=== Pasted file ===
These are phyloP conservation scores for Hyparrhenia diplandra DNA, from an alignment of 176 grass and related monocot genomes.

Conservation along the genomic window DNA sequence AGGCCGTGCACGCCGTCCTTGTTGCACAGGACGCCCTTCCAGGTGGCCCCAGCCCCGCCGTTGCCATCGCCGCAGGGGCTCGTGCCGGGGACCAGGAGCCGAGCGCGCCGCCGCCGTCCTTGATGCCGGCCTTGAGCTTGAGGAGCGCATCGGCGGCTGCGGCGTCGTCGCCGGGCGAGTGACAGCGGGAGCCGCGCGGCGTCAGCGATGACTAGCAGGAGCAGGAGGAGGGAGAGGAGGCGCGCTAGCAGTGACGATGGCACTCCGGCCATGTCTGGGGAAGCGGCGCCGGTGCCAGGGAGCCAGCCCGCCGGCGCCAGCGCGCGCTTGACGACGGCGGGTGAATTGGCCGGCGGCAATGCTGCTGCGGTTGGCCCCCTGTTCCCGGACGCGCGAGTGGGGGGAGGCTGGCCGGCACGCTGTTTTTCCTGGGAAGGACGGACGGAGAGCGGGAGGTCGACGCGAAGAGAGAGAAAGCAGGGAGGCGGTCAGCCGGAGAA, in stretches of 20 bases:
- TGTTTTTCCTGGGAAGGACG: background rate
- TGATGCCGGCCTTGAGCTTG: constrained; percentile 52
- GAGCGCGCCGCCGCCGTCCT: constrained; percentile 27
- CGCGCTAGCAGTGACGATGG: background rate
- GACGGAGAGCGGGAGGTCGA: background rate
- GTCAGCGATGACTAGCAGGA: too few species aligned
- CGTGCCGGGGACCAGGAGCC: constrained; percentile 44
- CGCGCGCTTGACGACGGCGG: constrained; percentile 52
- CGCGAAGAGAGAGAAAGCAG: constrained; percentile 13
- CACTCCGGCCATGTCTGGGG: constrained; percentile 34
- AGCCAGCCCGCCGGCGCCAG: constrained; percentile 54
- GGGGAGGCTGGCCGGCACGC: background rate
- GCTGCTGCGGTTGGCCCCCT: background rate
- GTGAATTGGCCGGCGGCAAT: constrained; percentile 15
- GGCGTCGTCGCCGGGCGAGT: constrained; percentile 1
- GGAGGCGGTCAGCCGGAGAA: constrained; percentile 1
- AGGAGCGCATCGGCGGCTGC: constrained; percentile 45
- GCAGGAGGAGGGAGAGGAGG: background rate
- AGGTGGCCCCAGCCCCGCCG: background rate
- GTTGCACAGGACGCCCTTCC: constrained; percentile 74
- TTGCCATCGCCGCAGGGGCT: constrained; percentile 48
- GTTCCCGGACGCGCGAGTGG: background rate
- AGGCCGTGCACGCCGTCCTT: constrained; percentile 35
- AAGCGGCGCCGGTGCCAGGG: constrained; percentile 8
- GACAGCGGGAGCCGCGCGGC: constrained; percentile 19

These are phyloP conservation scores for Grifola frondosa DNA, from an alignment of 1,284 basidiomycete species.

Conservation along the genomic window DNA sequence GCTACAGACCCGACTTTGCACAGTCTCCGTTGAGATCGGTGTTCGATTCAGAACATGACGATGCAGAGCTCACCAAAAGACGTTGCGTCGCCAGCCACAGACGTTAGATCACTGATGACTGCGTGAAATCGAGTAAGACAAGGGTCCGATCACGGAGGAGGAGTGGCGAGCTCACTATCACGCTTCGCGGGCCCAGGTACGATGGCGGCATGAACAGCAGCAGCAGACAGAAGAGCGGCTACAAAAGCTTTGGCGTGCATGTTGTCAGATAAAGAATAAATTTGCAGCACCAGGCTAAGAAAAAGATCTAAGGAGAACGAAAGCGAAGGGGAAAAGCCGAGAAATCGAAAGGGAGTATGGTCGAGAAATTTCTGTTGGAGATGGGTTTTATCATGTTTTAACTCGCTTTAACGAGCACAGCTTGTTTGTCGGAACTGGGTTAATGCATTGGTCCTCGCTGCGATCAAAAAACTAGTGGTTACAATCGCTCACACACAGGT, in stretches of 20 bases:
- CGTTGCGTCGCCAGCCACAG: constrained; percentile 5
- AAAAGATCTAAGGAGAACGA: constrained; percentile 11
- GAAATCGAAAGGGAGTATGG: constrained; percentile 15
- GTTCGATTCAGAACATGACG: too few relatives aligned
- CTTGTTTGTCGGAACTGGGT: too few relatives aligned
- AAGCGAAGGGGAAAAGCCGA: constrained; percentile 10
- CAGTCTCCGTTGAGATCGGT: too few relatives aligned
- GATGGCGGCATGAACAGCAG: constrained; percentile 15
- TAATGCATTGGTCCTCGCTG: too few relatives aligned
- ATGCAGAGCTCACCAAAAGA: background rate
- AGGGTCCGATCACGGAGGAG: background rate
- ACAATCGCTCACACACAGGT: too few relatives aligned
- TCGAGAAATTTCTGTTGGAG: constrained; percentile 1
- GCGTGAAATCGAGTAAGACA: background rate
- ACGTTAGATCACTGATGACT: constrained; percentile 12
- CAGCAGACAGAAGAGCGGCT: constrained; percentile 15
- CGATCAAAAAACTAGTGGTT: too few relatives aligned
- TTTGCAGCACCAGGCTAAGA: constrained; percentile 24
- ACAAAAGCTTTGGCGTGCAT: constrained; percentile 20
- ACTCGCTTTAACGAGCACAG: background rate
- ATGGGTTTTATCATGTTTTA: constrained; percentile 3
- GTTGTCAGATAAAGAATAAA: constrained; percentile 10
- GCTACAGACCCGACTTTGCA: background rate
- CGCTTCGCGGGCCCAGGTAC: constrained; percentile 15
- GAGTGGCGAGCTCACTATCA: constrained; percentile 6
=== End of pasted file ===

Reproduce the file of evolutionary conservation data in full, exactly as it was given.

These are phyloP conservation scores for Hyparrhenia diplandra DNA, from an alignment of 176 grass and related monocot genomes.

Conservation along the genomic window DNA sequence AGGCCGTGCACGCCGTCCTTGTTGCACAGGACGCCCTTCCAGGTGGCCCCAGCCCCGCCGTTGCCATCGCCGCAGGGGCTCGTGCCGGGGACCAGGAGCCGAGCGCGCCGCCGCCGTCCTTGATGCCGGCCTTGAGCTTGAGGAGCGCATCGGCGGCTGCGGCGTCGTCGCCGGGCGAGTGACAGCGGGAGCCGCGCGGCGTCAGCGATGACTAGCAGGAGCAGGAGGAGGGAGAGGAGGCGCGCTAGCAGTGACGATGGCACTCCGGCCATGTCTGGGGAAGCGGCGCCGGTGCCAGGGAGCCAGCCCGCCGGCGCCAGCGCGCGCTTGACGACGGCGGGTGAATTGGCCGGCGGCAATGCTGCTGCGGTTGGCCCCCTGTTCCCGGACGCGCGAGTGGGGGGAGGCTGGCCGGCACGCTGTTTTTCCTGGGAAGGACGGACGGAGAGCGGGAGGTCGACGCGAAGAGAGAGAAAGCAGGGAGGCGGTCAGCCGGAGAA, in stretches of 20 bases:
- TGTTTTTCCTGGGAAGGACG: background rate
- TGATGCCGGCCTTGAGCTTG: constrained; percentile 52
- GAGCGCGCCGCCGCCGTCCT: constrained; percentile 27
- CGCGCTAGCAGTGACGATGG: background rate
- GACGGAGAGCGGGAGGTCGA: background rate
- GTCAGCGATGACTAGCAGGA: too few species aligned
- CGTGCCGGGGACCAGGAGCC: constrained; percentile 44
- CGCGCGCTTGACGACGGCGG: constrained; percentile 52
- CGCGAAGAGAGAGAAAGCAG: constrained; percentile 13
- CACTCCGGCCATGTCTGGGG: constrained; percentile 34
- AGCCAGCCCGCCGGCGCCAG: constrained; percentile 54
- GGGGAGGCTGGCCGGCACGC: background rate
- GCTGCTGCGGTTGGCCCCCT: background rate
- GTGAATTGGCCGGCGGCAAT: constrained; percentile 15
- GGCGTCGTCGCCGGGCGAGT: constrained; percentile 1
- GGAGGCGGTCAGCCGGAGAA: constrained; percentile 1
- AGGAGCGCATCGGCGGCTGC: constrained; percentile 45
- GCAGGAGGAGGGAGAGGAGG: background rate
- AGGTGGCCCCAGCCCCGCCG: background rate
- GTTGCACAGGACGCCCTTCC: constrained; percentile 74
- TTGCCATCGCCGCAGGGGCT: constrained; percentile 48
- GTTCCCGGACGCGCGAGTGG: background rate
- AGGCCGTGCACGCCGTCCTT: constrained; percentile 35
- AAGCGGCGCCGGTGCCAGGG: constrained; percentile 8
- GACAGCGGGAGCCGCGCGGC: constrained; percentile 19

These are phyloP conservation scores for Grifola frondosa DNA, from an alignment of 1,284 basidiomycete species.

Conservation along the genomic window DNA sequence GCTACAGACCCGACTTTGCACAGTCTCCGTTGAGATCGGTGTTCGATTCAGAACATGACGATGCAGAGCTCACCAAAAGACGTTGCGTCGCCAGCCACAGACGTTAGATCACTGATGACTGCGTGAAATCGAGTAAGACAAGGGTCCGATCACGGAGGAGGAGTGGCGAGCTCACTATCACGCTTCGCGGGCCCAGGTACGATGGCGGCATGAACAGCAGCAGCAGACAGAAGAGCGGCTACAAAAGCTTTGGCGTGCATGTTGTCAGATAAAGAATAAATTTGCAGCACCAGGCTAAGAAAAAGATCTAAGGAGAACGAAAGCGAAGGGGAAAAGCCGAGAAATCGAAAGGGAGTATGGTCGAGAAATTTCTGTTGGAGATGGGTTTTATCATGTTTTAACTCGCTTTAACGAGCACAGCTTGTTTGTCGGAACTGGGTTAATGCATTGGTCCTCGCTGCGATCAAAAAACTAGTGGTTACAATCGCTCACACACAGGT, in stretches of 20 bases:
- CGTTGCGTCGCCAGCCACAG: constrained; percentile 5
- AAAAGATCTAAGGAGAACGA: constrained; percentile 11
- GAAATCGAAAGGGAGTATGG: constrained; percentile 15
- GTTCGATTCAGAACATGACG: too few relatives aligned
- CTTGTTTGTCGGAACTGGGT: too few relatives aligned
- AAGCGAAGGGGAAAAGCCGA: constrained; percentile 10
- CAGTCTCCGTTGAGATCGGT: too few relatives aligned
- GATGGCGGCATGAACAGCAG: constrained; percentile 15
- TAATGCATTGGTCCTCGCTG: too few relatives aligned
- ATGCAGAGCTCACCAAAAGA: background rate
- AGGGTCCGATCACGGAGGAG: background rate
- ACAATCGCTCACACACAGGT: too few relatives aligned
- TCGAGAAATTTCTGTTGGAG: constrained; percentile 1
- GCGTGAAATCGAGTAAGACA: background rate
- ACGTTAGATCACTGATGACT: constrained; percentile 12
- CAGCAGACAGAAGAGCGGCT: constrained; percentile 15
- CGATCAAAAAACTAGTGGTT: too few relatives aligned
- TTTGCAGCACCAGGCTAAGA: constrained; percentile 24
- ACAAAAGCTTTGGCGTGCAT: constrained; percentile 20
- ACTCGCTTTAACGAGCACAG: background rate
- ATGGGTTTTATCATGTTTTA: constrained; percentile 3
- GTTGTCAGATAAAGAATAAA: constrained; percentile 10
- GCTACAGACCCGACTTTGCA: background rate
- CGCTTCGCGGGCCCAGGTAC: constrained; percentile 15
- GAGTGGCGAGCTCACTATCA: constrained; percentile 6